San Jose leaders are looking to cut costs while continuing to fund temporary housing solutions, a main approach of the mayor’s plan to solve homelessness.
City officials are proposing several detailed recommendations to overhaul San Jose’s interim housing programs while simultaneously trimming costs, including eliminating private security during the daytime. The San Jose City Council is expected to weigh in on Oct. 24, as well as decide whether to allocate $10 million split between three operators to fund ongoing services for six months.
Ragan Henninger, deputy director of San Jose’s housing department, told San José Spotlight there are eight recommendations, including eliminating length of stay limitations, creating a community council of residents and improving access to health care. The suggestions stem from a report by Homebase, a San Francisco-based public policy nonprofit, that focuses on the financial stability of San Jose’s interim housing program.
One cost-cutting recommendation is to eliminate private security during the daytime, despite people surveyed at the sites saying security is a top priority.
Emilie Thorburn Quihuis, a homelessness prevention case manager at the advocacy nonprofit Sacred Heart Community Service, said any reductions in workers or funding means a reduction in safety. This could snowball into more recidivism and a reduction in employee safety, eventually leading to turnover, she said, and cutting essential services will only prolong the issue.
“In the shelter, there’s something called ‘frequent fliers,’ people coming back every time because they weren’t getting enough help,” Thorburn Quihuis told San José Spotlight. “From a staff perspective, when staff and available client services are cut, the remaining staff suffer … They’re going to experience more burnout, they’re not going to meet residents’ needs properly.”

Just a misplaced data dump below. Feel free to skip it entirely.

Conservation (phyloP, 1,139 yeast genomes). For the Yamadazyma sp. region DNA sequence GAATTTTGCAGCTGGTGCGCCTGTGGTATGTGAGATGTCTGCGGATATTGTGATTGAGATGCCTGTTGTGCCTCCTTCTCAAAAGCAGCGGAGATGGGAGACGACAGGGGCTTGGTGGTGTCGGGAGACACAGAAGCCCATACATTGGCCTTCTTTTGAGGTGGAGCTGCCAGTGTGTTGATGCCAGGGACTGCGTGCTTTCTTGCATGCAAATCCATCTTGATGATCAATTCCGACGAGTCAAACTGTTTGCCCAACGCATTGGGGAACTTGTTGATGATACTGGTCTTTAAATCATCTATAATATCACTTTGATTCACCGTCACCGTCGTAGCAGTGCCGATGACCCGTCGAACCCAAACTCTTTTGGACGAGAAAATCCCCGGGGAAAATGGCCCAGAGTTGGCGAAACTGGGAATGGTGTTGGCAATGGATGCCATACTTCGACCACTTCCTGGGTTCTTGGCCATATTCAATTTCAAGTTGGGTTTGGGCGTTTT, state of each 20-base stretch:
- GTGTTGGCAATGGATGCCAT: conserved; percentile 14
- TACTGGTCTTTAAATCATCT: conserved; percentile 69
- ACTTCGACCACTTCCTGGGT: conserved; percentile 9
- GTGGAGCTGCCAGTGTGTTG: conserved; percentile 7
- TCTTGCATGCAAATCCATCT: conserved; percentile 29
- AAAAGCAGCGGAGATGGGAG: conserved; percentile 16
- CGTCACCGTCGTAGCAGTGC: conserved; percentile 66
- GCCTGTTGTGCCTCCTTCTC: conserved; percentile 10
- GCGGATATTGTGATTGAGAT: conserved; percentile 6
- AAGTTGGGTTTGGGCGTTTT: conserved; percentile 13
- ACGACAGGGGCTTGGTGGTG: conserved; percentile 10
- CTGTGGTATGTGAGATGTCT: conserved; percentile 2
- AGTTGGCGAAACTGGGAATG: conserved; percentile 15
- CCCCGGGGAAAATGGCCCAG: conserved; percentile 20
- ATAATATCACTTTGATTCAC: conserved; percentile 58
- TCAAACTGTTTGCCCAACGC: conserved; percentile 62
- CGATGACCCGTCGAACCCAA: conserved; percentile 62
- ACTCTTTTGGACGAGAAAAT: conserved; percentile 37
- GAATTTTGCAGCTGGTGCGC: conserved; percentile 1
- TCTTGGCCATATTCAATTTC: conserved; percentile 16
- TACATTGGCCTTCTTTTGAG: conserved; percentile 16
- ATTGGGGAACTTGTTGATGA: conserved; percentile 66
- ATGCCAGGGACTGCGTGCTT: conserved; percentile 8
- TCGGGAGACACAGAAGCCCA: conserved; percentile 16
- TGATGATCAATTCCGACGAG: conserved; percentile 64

The proposed cuts come after city officials declared a homelessness emergency this month to fast-track building housing options for more than 4,400 unsheltered homeless people in San Jose. More than 200 people are waiting to get placed in a shelter, Henninger said.
The $10 million will be allocated to three nonprofit homelessness service providers from next January to June—with $6.2 million going to HomeFirst for four housing sites, $1.8 million to LifeMoves for one housing site and $1.9 million to People Assisting the Homeless, or PATH, for one site. Henninger said these would be reductions in funding—the two primary costs for operators are onsite workers providing social services and private security.
“That’s a delicate balance … we need to be careful about reducing staff because it’s the onsite supportive staff that get us to those outcomes and support the individuals who are living there,” Henninger told San José Spotlight. “We’re (also) balancing making our clients feel safe with this directive to reduce costs.”
City officials are recommending resident advocates replace hired guards during the day as a cheaper alternative and to feel less like “policing,” according to the report. Sites would still have one private security guard working the graveyard shift.
“We’ve never experienced any increases in calls for service in the areas and sites that we operate, and we’ve demonstrated that we operate the sites quite safely,” Henninger said. “The site(s) would still have controlled access, still have the same protocols about visitors checking in and out.”
The report shows HomeFirst spent $1.3 million on private security last year at its four interim housing sites. The proposed change is projected to save more than $300,000 in security costs annually.
HomeFirst CEO Andrea Urton said the proposed security practices are already in place at the 78-bed Monterey Bernal site the nonprofit operates, which is producing positive results.
“We have seasoned staff who are in the (security) booth during the day … it’s just not an actual security guard. That’s going to save quite a bit of money,” Urton told San José Spotlight. “We have to be really careful with the money that we’re given.”
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